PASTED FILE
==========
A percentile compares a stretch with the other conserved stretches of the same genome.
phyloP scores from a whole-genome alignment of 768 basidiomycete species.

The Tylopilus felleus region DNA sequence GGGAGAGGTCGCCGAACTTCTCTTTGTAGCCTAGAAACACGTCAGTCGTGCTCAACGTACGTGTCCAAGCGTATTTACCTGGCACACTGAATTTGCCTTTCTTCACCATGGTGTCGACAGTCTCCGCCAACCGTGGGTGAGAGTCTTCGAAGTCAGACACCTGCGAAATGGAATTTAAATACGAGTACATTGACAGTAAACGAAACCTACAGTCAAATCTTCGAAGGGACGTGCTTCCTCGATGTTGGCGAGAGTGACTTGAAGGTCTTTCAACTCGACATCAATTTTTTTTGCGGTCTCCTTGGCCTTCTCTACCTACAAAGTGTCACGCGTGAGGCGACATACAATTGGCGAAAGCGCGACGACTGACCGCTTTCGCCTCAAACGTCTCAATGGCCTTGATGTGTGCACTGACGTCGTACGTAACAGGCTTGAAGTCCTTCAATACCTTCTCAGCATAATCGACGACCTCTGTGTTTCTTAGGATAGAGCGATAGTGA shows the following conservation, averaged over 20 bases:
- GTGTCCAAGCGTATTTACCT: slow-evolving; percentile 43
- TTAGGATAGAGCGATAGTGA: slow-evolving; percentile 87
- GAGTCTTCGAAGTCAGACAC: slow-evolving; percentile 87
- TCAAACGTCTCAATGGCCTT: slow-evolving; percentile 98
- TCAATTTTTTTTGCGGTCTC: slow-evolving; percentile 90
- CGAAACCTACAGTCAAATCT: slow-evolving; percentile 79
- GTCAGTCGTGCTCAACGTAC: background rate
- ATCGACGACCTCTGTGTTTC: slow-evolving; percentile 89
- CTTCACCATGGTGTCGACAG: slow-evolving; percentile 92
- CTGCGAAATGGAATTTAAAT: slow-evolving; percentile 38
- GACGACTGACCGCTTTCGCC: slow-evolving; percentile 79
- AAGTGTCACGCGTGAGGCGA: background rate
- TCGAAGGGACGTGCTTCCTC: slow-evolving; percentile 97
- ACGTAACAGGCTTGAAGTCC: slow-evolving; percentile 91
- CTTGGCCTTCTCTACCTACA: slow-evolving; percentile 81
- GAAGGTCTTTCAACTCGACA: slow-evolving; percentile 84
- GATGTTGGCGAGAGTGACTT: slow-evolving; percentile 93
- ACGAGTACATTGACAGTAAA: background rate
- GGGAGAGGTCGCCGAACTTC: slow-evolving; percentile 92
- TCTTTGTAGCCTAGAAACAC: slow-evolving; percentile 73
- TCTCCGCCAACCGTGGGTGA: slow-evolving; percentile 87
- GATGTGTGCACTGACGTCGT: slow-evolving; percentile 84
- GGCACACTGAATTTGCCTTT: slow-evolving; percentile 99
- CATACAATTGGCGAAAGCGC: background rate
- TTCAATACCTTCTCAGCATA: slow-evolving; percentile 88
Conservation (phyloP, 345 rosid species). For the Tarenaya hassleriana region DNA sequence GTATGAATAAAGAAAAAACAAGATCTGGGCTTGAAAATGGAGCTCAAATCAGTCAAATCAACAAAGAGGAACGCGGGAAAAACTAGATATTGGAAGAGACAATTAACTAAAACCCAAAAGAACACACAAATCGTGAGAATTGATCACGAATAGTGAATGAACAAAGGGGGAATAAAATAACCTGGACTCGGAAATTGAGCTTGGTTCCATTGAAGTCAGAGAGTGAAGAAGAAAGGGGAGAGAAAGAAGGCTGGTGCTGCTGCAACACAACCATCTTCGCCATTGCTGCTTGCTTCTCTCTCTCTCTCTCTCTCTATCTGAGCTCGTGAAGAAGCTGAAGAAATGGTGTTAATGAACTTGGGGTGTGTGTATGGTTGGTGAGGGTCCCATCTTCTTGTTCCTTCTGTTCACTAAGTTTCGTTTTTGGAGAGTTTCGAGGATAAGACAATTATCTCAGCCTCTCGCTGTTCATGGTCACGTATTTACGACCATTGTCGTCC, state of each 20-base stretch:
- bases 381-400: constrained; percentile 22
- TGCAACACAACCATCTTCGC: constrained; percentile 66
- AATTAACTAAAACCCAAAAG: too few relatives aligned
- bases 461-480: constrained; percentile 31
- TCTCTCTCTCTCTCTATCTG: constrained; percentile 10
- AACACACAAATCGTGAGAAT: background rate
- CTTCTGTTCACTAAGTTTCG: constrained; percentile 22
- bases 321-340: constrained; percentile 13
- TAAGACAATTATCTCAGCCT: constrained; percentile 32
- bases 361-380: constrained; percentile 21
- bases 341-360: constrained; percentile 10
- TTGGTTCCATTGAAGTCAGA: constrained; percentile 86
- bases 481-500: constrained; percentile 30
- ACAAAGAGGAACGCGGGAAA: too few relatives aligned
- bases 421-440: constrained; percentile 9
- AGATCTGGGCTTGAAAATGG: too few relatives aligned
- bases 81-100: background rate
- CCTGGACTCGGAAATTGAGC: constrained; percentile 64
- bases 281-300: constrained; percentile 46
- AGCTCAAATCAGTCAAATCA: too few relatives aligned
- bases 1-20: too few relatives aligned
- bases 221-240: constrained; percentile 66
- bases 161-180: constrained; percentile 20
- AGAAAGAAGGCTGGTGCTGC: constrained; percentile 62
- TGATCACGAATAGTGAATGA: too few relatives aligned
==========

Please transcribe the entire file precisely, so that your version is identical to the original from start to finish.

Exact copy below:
A percentile compares a stretch with the other conserved stretches of the same genome.
phyloP scores from a whole-genome alignment of 768 basidiomycete species.

The Tylopilus felleus region DNA sequence GGGAGAGGTCGCCGAACTTCTCTTTGTAGCCTAGAAACACGTCAGTCGTGCTCAACGTACGTGTCCAAGCGTATTTACCTGGCACACTGAATTTGCCTTTCTTCACCATGGTGTCGACAGTCTCCGCCAACCGTGGGTGAGAGTCTTCGAAGTCAGACACCTGCGAAATGGAATTTAAATACGAGTACATTGACAGTAAACGAAACCTACAGTCAAATCTTCGAAGGGACGTGCTTCCTCGATGTTGGCGAGAGTGACTTGAAGGTCTTTCAACTCGACATCAATTTTTTTTGCGGTCTCCTTGGCCTTCTCTACCTACAAAGTGTCACGCGTGAGGCGACATACAATTGGCGAAAGCGCGACGACTGACCGCTTTCGCCTCAAACGTCTCAATGGCCTTGATGTGTGCACTGACGTCGTACGTAACAGGCTTGAAGTCCTTCAATACCTTCTCAGCATAATCGACGACCTCTGTGTTTCTTAGGATAGAGCGATAGTGA shows the following conservation, averaged over 20 bases:
- GTGTCCAAGCGTATTTACCT: slow-evolving; percentile 43
- TTAGGATAGAGCGATAGTGA: slow-evolving; percentile 87
- GAGTCTTCGAAGTCAGACAC: slow-evolving; percentile 87
- TCAAACGTCTCAATGGCCTT: slow-evolving; percentile 98
- TCAATTTTTTTTGCGGTCTC: slow-evolving; percentile 90
- CGAAACCTACAGTCAAATCT: slow-evolving; percentile 79
- GTCAGTCGTGCTCAACGTAC: background rate
- ATCGACGACCTCTGTGTTTC: slow-evolving; percentile 89
- CTTCACCATGGTGTCGACAG: slow-evolving; percentile 92
- CTGCGAAATGGAATTTAAAT: slow-evolving; percentile 38
- GACGACTGACCGCTTTCGCC: slow-evolving; percentile 79
- AAGTGTCACGCGTGAGGCGA: background rate
- TCGAAGGGACGTGCTTCCTC: slow-evolving; percentile 97
- ACGTAACAGGCTTGAAGTCC: slow-evolving; percentile 91
- CTTGGCCTTCTCTACCTACA: slow-evolving; percentile 81
- GAAGGTCTTTCAACTCGACA: slow-evolving; percentile 84
- GATGTTGGCGAGAGTGACTT: slow-evolving; percentile 93
- ACGAGTACATTGACAGTAAA: background rate
- GGGAGAGGTCGCCGAACTTC: slow-evolving; percentile 92
- TCTTTGTAGCCTAGAAACAC: slow-evolving; percentile 73
- TCTCCGCCAACCGTGGGTGA: slow-evolving; percentile 87
- GATGTGTGCACTGACGTCGT: slow-evolving; percentile 84
- GGCACACTGAATTTGCCTTT: slow-evolving; percentile 99
- CATACAATTGGCGAAAGCGC: background rate
- TTCAATACCTTCTCAGCATA: slow-evolving; percentile 88
Conservation (phyloP, 345 rosid species). For the Tarenaya hassleriana region DNA sequence GTATGAATAAAGAAAAAACAAGATCTGGGCTTGAAAATGGAGCTCAAATCAGTCAAATCAACAAAGAGGAACGCGGGAAAAACTAGATATTGGAAGAGACAATTAACTAAAACCCAAAAGAACACACAAATCGTGAGAATTGATCACGAATAGTGAATGAACAAAGGGGGAATAAAATAACCTGGACTCGGAAATTGAGCTTGGTTCCATTGAAGTCAGAGAGTGAAGAAGAAAGGGGAGAGAAAGAAGGCTGGTGCTGCTGCAACACAACCATCTTCGCCATTGCTGCTTGCTTCTCTCTCTCTCTCTCTCTCTATCTGAGCTCGTGAAGAAGCTGAAGAAATGGTGTTAATGAACTTGGGGTGTGTGTATGGTTGGTGAGGGTCCCATCTTCTTGTTCCTTCTGTTCACTAAGTTTCGTTTTTGGAGAGTTTCGAGGATAAGACAATTATCTCAGCCTCTCGCTGTTCATGGTCACGTATTTACGACCATTGTCGTCC, state of each 20-base stretch:
- bases 381-400: constrained; percentile 22
- TGCAACACAACCATCTTCGC: constrained; percentile 66
- AATTAACTAAAACCCAAAAG: too few relatives aligned
- bases 461-480: constrained; percentile 31
- TCTCTCTCTCTCTCTATCTG: constrained; percentile 10
- AACACACAAATCGTGAGAAT: background rate
- CTTCTGTTCACTAAGTTTCG: constrained; percentile 22
- bases 321-340: constrained; percentile 13
- TAAGACAATTATCTCAGCCT: constrained; percentile 32
- bases 361-380: constrained; percentile 21
- bases 341-360: constrained; percentile 10
- TTGGTTCCATTGAAGTCAGA: constrained; percentile 86
- bases 481-500: constrained; percentile 30
- ACAAAGAGGAACGCGGGAAA: too few relatives aligned
- bases 421-440: constrained; percentile 9
- AGATCTGGGCTTGAAAATGG: too few relatives aligned
- bases 81-100: background rate
- CCTGGACTCGGAAATTGAGC: constrained; percentile 64
- bases 281-300: constrained; percentile 46
- AGCTCAAATCAGTCAAATCA: too few relatives aligned
- bases 1-20: too few relatives aligned
- bases 221-240: constrained; percentile 66
- bases 161-180: constrained; percentile 20
- AGAAAGAAGGCTGGTGCTGC: constrained; percentile 62
- TGATCACGAATAGTGAATGA: too few relatives aligned